BRCA1 mRNA 3' UTR can be bound by an miRNA, Mir-17 microRNA . It has been suggested that variations in this miRNA along with Mir-30 microRNA could confer susceptibility to breast cancer.
In addition to breast cancer, mutations in the BRCA1 gene also increase the risk of ovarian , fallopian tube and prostate cancers. Moreover, precancerous lesions ( dysplasia) within the Fallopian tube have been linked to BRCA1 gene mutations. Pathogenic mutations anywhere in a model pathway containing BRCA1 and BRCA2 greatly increase risks for a subset of leukemias and lymphomas.
Women who inherit a defective BRCA1 or BRCA2 gene have risks for breast and ovarian cancer that are so high and seem so selective that many mutation carriers choose to have prophylactic surgery. There has been much conjecture to explain such apparently striking tissue specificity. Major determinants of where BRCA1/2 hereditary cancers occur are related to tissue specificity of the cancer pathogen, the agent that causes chronic inflammation or the carcinogen. The target tissue may have receptors for the pathogen, become selectively exposed to an inflammatory process or to a carcinogen such as during digestion, metabolism or elimination. An innate genomic deficit in a tumor suppressor gene impairs normal responses and exacerbates the susceptibility to disease in organ targets. This theory also fits data for several tumor suppressors beyond BRCA1 or BRCA2. A major advantage of this model is that it suggests there may be some options in addition to prophylactic surgery.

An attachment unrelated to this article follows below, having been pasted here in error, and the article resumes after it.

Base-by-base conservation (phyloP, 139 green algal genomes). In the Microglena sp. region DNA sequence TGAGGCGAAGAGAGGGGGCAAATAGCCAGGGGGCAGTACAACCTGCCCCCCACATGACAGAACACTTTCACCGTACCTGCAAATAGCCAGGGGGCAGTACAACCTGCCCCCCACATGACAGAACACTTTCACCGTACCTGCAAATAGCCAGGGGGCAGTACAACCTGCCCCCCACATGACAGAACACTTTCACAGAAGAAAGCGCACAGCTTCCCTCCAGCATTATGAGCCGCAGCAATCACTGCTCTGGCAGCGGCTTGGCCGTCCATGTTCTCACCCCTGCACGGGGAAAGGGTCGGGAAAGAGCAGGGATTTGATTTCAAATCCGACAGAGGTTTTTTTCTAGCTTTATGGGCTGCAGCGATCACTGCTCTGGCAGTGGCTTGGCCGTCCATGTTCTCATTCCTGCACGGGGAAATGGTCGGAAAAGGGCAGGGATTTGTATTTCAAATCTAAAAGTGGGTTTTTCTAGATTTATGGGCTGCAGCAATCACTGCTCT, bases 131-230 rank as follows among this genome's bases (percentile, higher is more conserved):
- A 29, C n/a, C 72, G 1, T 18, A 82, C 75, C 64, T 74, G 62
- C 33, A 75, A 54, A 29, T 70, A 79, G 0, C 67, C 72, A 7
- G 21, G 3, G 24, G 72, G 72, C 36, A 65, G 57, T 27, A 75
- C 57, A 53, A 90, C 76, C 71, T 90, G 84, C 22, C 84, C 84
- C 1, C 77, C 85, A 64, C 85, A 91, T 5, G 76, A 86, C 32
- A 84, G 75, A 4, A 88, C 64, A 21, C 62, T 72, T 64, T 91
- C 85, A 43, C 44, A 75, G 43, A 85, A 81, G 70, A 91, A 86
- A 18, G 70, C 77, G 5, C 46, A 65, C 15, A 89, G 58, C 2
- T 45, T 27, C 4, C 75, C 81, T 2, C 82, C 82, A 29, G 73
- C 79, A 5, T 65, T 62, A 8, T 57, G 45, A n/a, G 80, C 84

All germ line BRCA1 mutations identified to date have been inherited, suggesting the possibility of a large ???founder??? effect in which a certain mutation is common to a well-defined population group and can theoretically be traced back to a common ancestor. Given the complexity of mutation screening for BRCA1, these common mutations may simplify the methods required for mutation screening in certain populations. Analysis of mutations that occur with high frequency also permits the study of their clinical expression. Additional examples of founder mutations in BRCA1 are given in Table 1 (mainly derived from ).
BRCA1 together with BRCA2 were patented in the United States by Myriad Genetics. On March 29, 2010, a coalition led by the American Civil Liberties Union (ACLU) successfully challenged the basis of Myriad???s patents in New York District Court. The patent has been invalidated, but the decision is being appealed.
BRCA1 has been shown to interact with
View a graphical representation of all GenBank isoforms at the UCSC Genome Browser
UCSC Gene details page